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Educational Reform

Nature volume 101, pages 124125 (18 April 1918) | Download Citation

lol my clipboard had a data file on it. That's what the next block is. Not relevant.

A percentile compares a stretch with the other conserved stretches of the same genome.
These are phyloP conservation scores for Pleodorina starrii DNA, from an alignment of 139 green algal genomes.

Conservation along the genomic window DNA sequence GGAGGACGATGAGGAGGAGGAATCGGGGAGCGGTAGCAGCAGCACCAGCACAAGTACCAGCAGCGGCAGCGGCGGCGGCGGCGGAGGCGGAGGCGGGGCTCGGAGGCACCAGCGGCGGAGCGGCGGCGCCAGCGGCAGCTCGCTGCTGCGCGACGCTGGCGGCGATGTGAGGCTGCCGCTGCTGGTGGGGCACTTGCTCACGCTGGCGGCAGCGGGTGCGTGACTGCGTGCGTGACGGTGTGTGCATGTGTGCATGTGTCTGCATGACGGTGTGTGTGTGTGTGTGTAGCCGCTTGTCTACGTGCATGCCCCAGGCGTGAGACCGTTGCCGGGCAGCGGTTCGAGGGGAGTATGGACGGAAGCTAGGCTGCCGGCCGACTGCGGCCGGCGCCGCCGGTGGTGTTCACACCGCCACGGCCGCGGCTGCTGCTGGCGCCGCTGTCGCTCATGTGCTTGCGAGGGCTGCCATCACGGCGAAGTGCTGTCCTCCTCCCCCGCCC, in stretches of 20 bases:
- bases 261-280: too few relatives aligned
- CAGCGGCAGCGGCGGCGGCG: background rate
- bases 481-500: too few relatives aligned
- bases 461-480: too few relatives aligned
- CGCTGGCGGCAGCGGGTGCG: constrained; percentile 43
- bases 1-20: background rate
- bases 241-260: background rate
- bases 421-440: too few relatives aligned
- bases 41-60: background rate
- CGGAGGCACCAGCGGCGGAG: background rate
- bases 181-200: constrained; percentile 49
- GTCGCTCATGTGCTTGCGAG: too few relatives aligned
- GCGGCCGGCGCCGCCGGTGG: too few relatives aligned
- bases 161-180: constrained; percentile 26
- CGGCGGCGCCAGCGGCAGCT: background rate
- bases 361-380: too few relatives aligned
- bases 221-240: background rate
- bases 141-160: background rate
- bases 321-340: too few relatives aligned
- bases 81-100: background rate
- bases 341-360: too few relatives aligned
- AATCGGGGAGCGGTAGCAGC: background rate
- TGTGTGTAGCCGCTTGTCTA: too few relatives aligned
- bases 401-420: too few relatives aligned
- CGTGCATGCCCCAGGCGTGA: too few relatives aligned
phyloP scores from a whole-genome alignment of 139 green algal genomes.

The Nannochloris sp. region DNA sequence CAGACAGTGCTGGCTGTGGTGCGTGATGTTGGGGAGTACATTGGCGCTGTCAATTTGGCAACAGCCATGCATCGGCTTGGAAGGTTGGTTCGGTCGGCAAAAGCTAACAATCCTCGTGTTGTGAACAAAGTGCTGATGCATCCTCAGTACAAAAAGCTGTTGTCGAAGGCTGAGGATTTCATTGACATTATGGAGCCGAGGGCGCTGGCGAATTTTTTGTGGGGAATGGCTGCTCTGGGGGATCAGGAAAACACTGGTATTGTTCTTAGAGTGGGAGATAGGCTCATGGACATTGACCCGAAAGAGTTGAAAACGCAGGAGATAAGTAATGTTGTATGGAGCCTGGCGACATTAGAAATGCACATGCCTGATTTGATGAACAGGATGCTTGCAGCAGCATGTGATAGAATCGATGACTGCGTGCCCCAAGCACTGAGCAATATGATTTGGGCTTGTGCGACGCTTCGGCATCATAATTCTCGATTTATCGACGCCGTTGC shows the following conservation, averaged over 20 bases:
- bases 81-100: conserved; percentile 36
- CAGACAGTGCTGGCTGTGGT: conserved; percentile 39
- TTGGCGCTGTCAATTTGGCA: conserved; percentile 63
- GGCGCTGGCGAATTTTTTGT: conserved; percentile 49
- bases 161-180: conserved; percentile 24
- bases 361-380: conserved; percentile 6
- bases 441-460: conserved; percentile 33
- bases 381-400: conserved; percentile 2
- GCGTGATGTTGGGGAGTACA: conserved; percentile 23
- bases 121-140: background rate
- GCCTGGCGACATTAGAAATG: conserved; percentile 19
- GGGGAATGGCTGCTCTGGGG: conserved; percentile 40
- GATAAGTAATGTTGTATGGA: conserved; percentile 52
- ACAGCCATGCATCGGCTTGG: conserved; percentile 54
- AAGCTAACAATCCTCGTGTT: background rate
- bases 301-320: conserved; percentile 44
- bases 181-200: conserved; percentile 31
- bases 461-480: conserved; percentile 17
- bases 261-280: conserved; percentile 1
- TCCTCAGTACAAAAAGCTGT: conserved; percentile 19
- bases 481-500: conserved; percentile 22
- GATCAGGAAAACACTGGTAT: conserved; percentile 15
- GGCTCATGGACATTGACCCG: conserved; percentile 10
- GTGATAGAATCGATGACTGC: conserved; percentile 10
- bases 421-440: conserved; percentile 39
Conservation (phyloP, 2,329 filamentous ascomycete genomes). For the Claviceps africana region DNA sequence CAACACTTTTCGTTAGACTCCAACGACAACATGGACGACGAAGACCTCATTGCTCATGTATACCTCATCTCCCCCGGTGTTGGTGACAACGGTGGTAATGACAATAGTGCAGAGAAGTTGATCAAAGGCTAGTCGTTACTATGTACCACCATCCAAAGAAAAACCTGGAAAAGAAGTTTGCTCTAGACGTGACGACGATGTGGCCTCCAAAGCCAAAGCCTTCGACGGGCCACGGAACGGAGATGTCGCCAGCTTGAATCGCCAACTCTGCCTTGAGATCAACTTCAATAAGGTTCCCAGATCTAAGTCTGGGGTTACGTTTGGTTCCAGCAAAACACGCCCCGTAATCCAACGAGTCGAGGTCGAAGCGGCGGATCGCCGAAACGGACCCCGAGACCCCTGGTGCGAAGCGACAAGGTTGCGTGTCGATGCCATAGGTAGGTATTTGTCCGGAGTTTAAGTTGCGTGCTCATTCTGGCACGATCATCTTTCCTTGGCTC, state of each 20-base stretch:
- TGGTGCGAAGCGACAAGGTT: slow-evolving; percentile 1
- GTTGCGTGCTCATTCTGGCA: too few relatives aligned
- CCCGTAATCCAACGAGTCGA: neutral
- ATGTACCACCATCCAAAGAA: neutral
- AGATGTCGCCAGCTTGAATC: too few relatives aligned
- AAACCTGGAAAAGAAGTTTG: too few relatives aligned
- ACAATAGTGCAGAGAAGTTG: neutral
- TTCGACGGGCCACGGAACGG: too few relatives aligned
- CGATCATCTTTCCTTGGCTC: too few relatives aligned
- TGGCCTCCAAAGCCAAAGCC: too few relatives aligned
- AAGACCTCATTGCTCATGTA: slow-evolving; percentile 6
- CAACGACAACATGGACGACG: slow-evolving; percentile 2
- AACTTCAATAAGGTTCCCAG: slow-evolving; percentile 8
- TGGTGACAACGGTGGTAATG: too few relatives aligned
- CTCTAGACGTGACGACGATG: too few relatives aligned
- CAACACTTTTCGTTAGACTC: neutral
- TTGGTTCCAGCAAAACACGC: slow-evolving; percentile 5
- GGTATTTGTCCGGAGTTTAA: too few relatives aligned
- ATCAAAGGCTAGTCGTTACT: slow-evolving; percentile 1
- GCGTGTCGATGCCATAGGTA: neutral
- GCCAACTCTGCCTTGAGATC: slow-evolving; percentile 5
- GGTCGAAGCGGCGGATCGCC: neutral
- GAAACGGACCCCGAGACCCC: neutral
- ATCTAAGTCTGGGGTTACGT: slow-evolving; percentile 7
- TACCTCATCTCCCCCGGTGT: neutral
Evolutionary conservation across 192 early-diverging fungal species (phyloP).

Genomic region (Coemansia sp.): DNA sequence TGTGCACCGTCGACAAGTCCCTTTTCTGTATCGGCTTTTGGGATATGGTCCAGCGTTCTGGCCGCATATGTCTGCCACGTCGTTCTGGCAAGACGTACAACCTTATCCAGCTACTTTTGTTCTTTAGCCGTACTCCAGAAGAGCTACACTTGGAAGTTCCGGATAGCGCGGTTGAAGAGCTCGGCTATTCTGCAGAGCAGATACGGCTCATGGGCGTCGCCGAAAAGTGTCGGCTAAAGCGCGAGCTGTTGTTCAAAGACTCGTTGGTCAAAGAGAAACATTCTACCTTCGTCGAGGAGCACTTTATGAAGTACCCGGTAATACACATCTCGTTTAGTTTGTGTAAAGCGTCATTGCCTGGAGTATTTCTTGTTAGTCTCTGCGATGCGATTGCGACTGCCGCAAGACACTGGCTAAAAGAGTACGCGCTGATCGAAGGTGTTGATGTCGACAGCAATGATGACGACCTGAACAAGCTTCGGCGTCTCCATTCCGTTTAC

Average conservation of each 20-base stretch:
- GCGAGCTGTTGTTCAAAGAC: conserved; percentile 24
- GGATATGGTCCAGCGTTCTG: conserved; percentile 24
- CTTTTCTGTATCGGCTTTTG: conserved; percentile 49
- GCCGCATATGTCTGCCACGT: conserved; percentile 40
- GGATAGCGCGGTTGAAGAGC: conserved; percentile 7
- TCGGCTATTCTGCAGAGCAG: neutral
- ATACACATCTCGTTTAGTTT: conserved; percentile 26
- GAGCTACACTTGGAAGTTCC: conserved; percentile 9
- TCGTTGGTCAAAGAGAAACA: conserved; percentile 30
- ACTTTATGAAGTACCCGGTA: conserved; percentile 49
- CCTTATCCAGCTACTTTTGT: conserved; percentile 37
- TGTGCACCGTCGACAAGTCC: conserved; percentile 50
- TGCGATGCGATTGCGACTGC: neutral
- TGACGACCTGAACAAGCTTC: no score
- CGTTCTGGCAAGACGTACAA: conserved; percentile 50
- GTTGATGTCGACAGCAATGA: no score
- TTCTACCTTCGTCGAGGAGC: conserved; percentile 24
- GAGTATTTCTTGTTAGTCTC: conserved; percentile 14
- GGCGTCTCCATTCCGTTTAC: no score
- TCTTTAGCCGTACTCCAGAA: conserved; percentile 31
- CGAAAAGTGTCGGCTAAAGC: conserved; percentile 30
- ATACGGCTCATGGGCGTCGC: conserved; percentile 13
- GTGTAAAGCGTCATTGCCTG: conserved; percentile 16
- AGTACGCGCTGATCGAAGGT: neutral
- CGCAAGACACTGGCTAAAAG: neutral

THE President of the Board of Education, who has by common consent done so much to stir and enlighten the public interest in the cause of education by his numerous addresses in all parts of the country, has wisely resolved to issue in this cheap and accessible form a selection of his principal speeches, two of which he delivered in the House of Commons, the first on the occasion of presenting the Education Estimates in April, 1917, and the second on the introduction of the first Education Bill in the following August. He has accompanied the publication by a highly illuminating preface of sixteen pages, in which is resumed all the more important features of the revised draft of the Education Bill of 1918, and of the chief points of his many speeches in support of his reforms, characterised by a felicity of phrase and diction which will go far to hearten supporters of the measure and even to conciliate and win opponents. Mr. Fisher's addresses are instinct with a broad humanity and a spirit of real helpfulness. He is a man consumed with the idea that the welfare of the child is the nation's most vital concern, and his arguments and pleadings rest “upon the right of human beings to be considered as ends in themselves, and to be entitled, so far as our imperfect social arrangements may permit, to know and enjoy all the best that life can offer in the sphere of knowledge, emotion, and hope.” In this faith he goes forward on his high mission, confident that he will win the support of all who desire the highest well-being of the nation.

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